At first thought, food is simple. We all eat, right? But if we ask who eats what and how, why and when, we find that it's much more complex than we might have imagined.
An Upper School course designed by PDS faculty Elizabeth Cutler, who also coordinates the School's renowned Sustainability Program, delivers a distinctive student learning experience by bringing together literature, socio-anthropology and hands-on experience with farm-to-table food sourcing.For the past four months, juniors and seniors in Cutler's fall English elective "Food for Thought" have been thoughtfully investigating how food is created, locally and globally, how it affects our health and the health of our planet, and how it is related to issues of justice, equity, and politics.
"What I love about interdisciplinary teaching," says Cutler, "is that it models a systems approach, helping students learn that everything is connected. It also offers multiple approaches to learning as complex as the students themselves."
Students drew insights from a wide array of literary sources including Kristin Kimball, Barbara Kingsolver, Michael Pollan, MFK Fisher, Wendell Berry, Gabrielle Hamilton and Jonathan Safran Foer, as well as a variety of poets. They also engaged in research and practical investigation, working in the garden to plant, grow, and prepare vegetables, visiting local farms, cooking with chefs, meeting with a butcher and working in a food pantry. They brought to life family recipes and explored food's relationship to memory, identity and culture.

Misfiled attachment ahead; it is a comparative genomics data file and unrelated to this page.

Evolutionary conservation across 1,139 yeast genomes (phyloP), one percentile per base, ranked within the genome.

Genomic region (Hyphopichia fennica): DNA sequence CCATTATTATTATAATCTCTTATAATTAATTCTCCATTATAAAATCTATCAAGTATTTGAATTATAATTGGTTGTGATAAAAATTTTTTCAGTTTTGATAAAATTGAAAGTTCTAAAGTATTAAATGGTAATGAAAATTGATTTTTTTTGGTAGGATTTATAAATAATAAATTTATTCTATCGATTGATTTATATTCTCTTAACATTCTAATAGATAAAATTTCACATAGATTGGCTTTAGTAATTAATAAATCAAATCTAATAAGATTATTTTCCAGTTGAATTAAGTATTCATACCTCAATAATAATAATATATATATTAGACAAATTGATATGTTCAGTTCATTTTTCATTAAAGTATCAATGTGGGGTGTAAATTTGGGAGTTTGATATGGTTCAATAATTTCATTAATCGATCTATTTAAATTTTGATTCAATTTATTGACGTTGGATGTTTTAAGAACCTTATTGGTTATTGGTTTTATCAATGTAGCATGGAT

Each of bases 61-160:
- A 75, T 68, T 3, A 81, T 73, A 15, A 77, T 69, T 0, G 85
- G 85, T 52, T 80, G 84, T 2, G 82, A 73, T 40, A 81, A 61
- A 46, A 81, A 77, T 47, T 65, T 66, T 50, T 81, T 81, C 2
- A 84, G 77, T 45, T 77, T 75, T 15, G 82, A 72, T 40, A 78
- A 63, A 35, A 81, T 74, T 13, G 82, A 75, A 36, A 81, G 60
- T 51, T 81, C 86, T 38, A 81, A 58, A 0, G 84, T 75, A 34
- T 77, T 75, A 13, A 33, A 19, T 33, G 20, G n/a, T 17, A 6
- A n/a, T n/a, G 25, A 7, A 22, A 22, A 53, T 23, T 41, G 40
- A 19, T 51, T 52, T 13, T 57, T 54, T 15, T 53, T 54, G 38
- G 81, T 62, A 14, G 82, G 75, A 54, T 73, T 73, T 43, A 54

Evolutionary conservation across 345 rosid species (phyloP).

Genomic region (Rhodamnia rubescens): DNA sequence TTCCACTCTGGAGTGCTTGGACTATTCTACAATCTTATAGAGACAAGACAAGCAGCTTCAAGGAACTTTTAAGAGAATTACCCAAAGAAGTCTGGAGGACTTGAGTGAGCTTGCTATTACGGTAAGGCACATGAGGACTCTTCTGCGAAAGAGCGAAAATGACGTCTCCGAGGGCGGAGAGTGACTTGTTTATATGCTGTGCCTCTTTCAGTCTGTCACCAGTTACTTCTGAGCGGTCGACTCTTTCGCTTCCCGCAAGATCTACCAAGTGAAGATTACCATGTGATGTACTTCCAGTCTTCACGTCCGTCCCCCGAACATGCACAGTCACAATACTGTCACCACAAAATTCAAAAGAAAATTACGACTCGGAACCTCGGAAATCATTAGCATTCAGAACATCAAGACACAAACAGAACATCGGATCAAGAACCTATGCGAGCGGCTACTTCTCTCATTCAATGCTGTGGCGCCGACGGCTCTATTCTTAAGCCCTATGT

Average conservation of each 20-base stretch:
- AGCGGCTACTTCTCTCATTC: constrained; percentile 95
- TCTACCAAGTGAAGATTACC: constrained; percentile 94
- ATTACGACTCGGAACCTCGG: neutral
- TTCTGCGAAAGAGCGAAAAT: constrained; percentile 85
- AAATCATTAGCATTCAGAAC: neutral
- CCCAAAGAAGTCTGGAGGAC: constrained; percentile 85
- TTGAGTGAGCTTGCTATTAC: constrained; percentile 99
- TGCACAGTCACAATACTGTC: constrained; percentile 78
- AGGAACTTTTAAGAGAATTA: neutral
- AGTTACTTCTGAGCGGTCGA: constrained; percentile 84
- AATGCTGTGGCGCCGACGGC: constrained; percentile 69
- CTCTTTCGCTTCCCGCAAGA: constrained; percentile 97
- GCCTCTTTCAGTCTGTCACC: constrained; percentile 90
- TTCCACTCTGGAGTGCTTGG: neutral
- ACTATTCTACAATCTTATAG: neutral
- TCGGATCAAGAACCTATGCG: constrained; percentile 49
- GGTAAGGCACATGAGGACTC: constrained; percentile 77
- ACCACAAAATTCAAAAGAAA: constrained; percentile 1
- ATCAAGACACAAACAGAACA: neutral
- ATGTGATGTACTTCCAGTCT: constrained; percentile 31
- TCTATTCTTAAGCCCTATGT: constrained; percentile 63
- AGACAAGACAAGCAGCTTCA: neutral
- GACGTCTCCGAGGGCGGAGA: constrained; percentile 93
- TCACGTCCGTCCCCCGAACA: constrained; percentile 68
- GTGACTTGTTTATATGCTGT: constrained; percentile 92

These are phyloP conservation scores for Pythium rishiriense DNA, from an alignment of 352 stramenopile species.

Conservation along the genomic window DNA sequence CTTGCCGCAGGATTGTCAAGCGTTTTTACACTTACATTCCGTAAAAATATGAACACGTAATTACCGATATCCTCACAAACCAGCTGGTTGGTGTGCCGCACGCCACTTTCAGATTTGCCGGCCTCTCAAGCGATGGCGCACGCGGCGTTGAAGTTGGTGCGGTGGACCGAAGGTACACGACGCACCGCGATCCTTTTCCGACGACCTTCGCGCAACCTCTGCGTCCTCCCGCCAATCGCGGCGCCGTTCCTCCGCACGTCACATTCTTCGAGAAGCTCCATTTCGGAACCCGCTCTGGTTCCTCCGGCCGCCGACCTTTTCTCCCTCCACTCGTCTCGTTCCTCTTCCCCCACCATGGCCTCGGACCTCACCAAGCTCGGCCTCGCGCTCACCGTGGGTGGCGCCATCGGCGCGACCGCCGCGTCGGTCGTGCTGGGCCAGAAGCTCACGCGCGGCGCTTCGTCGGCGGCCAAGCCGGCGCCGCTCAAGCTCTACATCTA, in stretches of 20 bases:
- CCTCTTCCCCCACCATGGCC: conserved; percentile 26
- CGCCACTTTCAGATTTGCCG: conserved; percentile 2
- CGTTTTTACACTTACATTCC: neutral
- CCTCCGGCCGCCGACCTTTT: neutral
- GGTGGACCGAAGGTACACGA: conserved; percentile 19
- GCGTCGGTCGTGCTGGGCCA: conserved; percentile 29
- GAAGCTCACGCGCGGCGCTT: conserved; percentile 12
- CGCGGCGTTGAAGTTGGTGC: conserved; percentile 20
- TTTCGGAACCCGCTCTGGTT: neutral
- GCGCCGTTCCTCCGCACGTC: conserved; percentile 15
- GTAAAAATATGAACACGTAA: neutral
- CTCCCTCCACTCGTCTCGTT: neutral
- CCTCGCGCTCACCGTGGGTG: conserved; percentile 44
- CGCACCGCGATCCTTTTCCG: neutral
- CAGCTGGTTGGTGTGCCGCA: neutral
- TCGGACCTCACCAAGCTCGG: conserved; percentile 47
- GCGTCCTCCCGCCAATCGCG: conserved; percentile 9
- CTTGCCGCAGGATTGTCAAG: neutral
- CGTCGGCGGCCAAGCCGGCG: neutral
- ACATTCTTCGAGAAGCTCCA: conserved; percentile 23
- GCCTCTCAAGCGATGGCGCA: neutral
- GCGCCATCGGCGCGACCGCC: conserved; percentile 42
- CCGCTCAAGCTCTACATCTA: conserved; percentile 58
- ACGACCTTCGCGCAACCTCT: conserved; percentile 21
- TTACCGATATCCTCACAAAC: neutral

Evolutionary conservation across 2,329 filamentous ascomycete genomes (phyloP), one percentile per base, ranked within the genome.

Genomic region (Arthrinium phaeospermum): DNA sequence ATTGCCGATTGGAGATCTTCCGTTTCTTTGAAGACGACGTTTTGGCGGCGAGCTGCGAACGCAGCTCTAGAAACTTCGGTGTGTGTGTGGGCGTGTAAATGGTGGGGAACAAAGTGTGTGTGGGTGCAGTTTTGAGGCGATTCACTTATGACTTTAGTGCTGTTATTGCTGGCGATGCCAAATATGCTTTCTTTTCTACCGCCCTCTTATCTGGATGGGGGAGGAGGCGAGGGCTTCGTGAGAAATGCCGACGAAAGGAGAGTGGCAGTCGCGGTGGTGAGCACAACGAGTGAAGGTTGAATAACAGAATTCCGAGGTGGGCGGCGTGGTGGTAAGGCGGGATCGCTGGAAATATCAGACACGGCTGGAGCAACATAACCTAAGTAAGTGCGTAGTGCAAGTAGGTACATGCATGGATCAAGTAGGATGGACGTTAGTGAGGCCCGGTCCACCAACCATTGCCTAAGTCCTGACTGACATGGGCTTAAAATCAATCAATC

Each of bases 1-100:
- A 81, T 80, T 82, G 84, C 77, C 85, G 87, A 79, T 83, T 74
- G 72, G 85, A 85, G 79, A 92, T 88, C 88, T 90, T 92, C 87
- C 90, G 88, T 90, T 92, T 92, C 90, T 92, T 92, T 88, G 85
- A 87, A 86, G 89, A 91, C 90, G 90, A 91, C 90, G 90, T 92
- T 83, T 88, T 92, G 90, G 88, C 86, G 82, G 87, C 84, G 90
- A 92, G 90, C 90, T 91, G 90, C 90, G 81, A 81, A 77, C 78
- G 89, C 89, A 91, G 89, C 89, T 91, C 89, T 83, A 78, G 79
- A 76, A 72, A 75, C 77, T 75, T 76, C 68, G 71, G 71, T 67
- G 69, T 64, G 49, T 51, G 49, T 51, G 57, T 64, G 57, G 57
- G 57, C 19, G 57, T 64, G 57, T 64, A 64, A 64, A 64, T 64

George Ma '20 recalls, "My favorite part of the course was definitely being exposed to my peers' favorite foods. Not only is it an exciting and unique way to start off a class, but it was a great way for us to learn about each other. Since taking Food for Thought, I have been paying more attention to where my food is coming from when I am shopping. I always seek out organic foods, but I recently began also taking into account the carbon footprint of various foods, considering how far they must be transported."
"This course was about things that mattered, like food, the economy, people, immigration, our country and capitalism," commented Charlotte Haggerty '20. "It was eye-opening to see up close and personal how a farm is run, how food is made, and how incredibly complicated the whole process is. I am much more aware now of the environmental effects of eating offseason, importing food, and most importantly meat production. I try to eat organically as much as possible and I am eating healthier overall. I am also taking part in Meatless Mondays."
The Food Mood magazine is the culminating project of this semester-long effort, allowing each student to delve more deeply into a specific area of interest across multiple genres. Their writing includes personal narratives, reviews, recipes, critical essays on the politics and environmental impact of food, reflections on health and wellness, and much more. So roll up your sleeves, get a fork and knife, and dig into this hearty magazine -- we hope you have an appetite! Download The Food Mood here or browse below ...
– Justin Goldberg